Officials from four city agencies will work together to clean up one street in Midtown Kingston as part of a new “block by block” initiative intended to address quality of life issues ranging from dirty streets to drug dealing.
The stretch of Elmendorf Street between Tremper Avenue and Broadway has been chosen to kick off the initiative. The program, which Mayor James Sottile promised in his annual State of the City address last month, calls for aggressive enforcement of building and sanitation codes, increased police activity and assertive legal action against property owners who flout the law. The effort relies on close coordination between city police, fire officials, the Department of Public Works and the Corporation Counsel’s office.
“We want to select an area that history has shown needs attention,” said Sottile, explaining the strategy this week. “Then we survey that block and see where the problems are. We stay focused on that block until we see the level of compliance that we want to see and then we move on to the next area.”
Sottile said that the block-by-block strategy was suggested by Kingston Fire Chief Rick Salzmann, who researched Albany’s two and a half-years-old initiative to create targeted zones for intense law and code enforcement and legal action to deal with derelict buildings and other symptoms of blight.
“We don’t have to reinvent the wheel. We can learn from other communities’ successes, and I think [Albany Mayor Jerry Jennings] has been very proactive with this initiative and it’s worked,” said Sottile.
The Albany initiative, paid for with $5 million in state funds, identified four zones in the city where quality of life issues were most pressing. Officials from every city department tour the targeted zone assessing problems, the findings are used to develop a set of standards and goals for each department and senior officials meet twice a month to report regularly on their progress. The Albany program incorporates everything from towing abandoned cars to pruning back overgrown tress to securing and weatherizing vacant buildings to focusing police attention on suspected drug houses. So far, work has been completed on two of the four targeted zones.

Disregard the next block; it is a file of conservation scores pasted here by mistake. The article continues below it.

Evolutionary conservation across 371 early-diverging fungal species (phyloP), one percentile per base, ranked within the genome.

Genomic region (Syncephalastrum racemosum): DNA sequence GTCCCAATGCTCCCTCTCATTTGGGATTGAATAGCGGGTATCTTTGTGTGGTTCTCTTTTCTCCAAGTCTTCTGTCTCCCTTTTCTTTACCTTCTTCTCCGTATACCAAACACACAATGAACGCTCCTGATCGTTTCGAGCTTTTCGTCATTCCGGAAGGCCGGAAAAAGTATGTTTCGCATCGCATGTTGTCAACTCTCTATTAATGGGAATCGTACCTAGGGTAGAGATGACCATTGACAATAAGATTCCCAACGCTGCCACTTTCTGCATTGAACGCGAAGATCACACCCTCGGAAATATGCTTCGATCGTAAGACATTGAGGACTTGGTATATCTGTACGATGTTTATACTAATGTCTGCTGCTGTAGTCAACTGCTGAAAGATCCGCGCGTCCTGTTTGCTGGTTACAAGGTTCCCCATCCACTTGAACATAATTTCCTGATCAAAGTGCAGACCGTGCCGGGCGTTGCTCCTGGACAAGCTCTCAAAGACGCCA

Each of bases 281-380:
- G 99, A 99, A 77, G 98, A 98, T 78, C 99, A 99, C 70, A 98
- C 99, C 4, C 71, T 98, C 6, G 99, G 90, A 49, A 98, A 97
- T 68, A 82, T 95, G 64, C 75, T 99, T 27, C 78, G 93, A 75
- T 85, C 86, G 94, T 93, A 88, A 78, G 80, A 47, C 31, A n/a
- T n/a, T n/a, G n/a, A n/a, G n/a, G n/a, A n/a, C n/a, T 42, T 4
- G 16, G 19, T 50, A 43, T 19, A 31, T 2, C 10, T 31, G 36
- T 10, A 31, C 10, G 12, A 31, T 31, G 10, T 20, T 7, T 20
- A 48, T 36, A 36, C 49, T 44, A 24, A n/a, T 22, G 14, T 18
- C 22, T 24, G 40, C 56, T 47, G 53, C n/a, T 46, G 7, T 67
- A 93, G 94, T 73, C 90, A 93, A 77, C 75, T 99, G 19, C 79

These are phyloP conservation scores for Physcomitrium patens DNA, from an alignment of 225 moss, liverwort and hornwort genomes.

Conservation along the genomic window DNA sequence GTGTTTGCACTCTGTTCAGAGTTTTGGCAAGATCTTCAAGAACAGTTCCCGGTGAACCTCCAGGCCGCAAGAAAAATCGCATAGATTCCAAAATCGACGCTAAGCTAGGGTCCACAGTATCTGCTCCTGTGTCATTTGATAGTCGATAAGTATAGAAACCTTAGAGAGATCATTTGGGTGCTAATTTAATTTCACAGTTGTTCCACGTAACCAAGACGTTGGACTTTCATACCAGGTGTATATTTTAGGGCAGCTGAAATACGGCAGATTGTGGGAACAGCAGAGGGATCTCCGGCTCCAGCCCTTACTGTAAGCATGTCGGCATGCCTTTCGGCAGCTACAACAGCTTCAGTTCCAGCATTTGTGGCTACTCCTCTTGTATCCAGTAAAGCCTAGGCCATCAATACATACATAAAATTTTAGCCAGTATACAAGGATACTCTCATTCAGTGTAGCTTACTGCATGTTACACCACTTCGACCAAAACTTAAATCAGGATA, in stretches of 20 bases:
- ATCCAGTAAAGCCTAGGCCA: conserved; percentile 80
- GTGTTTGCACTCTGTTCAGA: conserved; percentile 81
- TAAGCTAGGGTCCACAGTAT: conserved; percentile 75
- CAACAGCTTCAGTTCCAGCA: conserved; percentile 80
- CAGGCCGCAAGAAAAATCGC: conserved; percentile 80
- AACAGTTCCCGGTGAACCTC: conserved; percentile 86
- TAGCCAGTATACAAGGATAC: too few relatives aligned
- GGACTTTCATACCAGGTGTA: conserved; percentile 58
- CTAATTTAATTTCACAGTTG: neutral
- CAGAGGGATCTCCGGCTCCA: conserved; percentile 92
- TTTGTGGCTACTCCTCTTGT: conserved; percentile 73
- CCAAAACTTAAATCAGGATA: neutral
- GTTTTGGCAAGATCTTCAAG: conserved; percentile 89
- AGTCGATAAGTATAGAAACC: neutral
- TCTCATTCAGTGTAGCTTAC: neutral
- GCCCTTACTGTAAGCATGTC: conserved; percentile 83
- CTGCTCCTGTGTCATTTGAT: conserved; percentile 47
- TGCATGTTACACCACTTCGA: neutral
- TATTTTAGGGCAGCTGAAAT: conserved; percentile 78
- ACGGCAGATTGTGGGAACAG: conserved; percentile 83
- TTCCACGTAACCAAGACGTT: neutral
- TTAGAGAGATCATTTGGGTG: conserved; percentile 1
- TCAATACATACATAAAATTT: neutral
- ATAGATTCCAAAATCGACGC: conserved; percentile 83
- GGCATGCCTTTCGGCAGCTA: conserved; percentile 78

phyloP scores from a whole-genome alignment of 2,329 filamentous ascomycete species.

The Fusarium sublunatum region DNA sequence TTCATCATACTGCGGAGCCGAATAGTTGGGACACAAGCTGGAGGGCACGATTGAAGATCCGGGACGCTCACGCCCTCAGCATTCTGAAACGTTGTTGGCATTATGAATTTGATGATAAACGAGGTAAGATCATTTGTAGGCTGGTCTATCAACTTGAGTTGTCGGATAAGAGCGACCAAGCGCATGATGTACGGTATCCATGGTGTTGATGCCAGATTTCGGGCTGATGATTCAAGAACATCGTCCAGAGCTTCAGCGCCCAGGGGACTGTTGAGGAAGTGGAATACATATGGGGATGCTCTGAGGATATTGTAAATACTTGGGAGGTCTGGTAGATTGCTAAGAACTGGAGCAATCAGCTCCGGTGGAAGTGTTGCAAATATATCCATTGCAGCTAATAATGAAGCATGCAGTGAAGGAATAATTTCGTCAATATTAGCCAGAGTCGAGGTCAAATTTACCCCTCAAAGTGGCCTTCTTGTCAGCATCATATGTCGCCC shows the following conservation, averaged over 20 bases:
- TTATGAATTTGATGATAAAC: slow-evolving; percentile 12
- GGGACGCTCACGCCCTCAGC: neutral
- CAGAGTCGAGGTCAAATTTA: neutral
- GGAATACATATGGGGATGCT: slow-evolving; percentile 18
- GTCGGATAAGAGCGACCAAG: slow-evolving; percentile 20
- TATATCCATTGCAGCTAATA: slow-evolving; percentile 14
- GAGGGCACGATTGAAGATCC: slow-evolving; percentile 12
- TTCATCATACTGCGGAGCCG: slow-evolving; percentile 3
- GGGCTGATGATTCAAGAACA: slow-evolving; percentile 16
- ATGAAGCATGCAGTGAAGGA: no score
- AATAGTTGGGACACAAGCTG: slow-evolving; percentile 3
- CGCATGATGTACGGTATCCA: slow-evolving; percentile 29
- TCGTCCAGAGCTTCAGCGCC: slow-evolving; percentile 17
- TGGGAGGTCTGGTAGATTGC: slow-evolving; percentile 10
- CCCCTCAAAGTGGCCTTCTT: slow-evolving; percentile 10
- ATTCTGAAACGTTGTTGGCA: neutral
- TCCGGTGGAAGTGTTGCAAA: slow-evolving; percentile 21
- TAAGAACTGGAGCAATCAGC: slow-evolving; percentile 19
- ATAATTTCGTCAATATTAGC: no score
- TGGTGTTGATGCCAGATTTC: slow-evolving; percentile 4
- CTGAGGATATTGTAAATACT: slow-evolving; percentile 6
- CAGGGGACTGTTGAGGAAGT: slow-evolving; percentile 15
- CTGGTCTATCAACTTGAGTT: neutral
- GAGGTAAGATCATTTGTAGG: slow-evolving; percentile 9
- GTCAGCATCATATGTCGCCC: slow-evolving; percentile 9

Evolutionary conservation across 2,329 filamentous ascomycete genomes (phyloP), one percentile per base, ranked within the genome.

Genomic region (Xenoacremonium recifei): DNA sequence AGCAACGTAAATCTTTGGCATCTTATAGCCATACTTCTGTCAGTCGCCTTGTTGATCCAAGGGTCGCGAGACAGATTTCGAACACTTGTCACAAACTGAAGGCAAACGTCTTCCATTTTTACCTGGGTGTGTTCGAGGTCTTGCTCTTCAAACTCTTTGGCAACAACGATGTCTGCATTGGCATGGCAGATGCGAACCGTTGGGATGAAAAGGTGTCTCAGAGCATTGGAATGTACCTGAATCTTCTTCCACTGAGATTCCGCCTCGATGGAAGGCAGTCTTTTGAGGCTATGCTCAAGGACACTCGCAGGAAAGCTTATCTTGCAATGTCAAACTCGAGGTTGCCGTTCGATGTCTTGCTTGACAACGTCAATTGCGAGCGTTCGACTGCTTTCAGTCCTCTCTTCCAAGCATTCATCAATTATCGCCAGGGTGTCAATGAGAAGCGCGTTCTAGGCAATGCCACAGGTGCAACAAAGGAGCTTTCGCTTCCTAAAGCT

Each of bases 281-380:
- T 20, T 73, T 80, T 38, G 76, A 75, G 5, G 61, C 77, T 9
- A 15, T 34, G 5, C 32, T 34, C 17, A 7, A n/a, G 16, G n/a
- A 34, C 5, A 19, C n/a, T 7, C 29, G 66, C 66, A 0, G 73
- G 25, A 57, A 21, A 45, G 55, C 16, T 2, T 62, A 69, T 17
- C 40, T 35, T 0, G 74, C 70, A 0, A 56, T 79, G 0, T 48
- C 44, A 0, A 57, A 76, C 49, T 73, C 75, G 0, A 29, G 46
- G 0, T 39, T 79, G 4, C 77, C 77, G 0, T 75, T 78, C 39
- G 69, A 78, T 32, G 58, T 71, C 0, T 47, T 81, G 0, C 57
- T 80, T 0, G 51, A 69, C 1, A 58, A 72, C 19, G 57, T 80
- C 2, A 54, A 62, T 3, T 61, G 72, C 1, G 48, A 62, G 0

“We can’t fix everything but we do put a concerted effort into that zone,” said Jerry Spicer, coordinator of Albany’s initiative. “It’s been very effective and very positive.”
The stretch of Elmendorf Street chosen to initiate Kingston’s program is a largely residential area which has been plagued by complaints of prostitutes who use the poorly lit side street and the old rail line which runs through it as a convenient location to service their clientele. Sottile said that the block was chosen at the urging of Tom Hoffay (D-Ward 2) who described the area as a “transitional neighborhood” which was in danger of deteriorating if quality of life conditions were not addressed. Alderwoman Shirley Whitlock (D-Ward 4), who represents a portion of the target area, said that the biggest challenge would be addressing the block’s physical condition.
“There’s not as many issues there as is other places, but there’s definitely enough to be noticed,” said Whitlock. “It really needs to be physically cleaned up.”
Check your mail
According to Sottile, the process would begin with a letter from the city to all residents on the street explaining the purpose of the initiative and how it would work. The next step involves a detailed survey of city records to ensure that all landlords in the target area are properly registered with the city and a check of outstanding code violations, nuisance complaints and police calls to the block. Sottile said that he expected enforcement action to begin in about two weeks.
Salzmann said that part of the job would include educating residents and property owners about city ordinances and getting the message out to absentee landlords that they would need to fix problems or face increasing headaches.
“If landlords find out that the city is going to be there and that they’re going to have to spend money to fix violations or hire lawyers, then maybe they’ll be more willing to make improvements on their own initiative without us having to go house by house through the whole city,” said Salzmann.
Salzmann added that while the initial sweep for code violations and other problems could be done quickly, the necessary follow-through, including possible court action and re-inspections, would take more time and money. Sottile said that he’d decided to carry out the initiative in small target areas to avoid overextending the resources and budget of city agencies involved in the effort.
“We don’t want to take on more than we can handle,” said Sottile. “We’re just going to go one block at a time and when the department heads say that the issues have all been addressed, we’ll go to the next block.”
Sottile said that federal Community Development Block Grant money could serve as a funding source to address problems identified in the course of the block by block program, by, for example, paying for the installation of security cameras at crime-prone locations or trimming trees which block street lights.
But can we afford it?
Despite the promise of a comprehensive, coordinated attack on quality of life issues around the city (Sottile stressed that while in program was starting in Midtown it would encompass the entire city) some officials, including Whitlock and Alderwoman Jen Fuentes (D-Ward 5), said it was hard to see how the program could accomplish its ambitious goals in the midst of a budget-crushing fiscal crisis.
“I think it’s great, it’s exactly what people are asking for but it’s going to take a lot of money, a lot of resources and a lot of cooperation between the departments and our departments are stretched so thin right now,” said Fuentes. “It really needs to be an actual plan, not just saying we’re doing block by block.”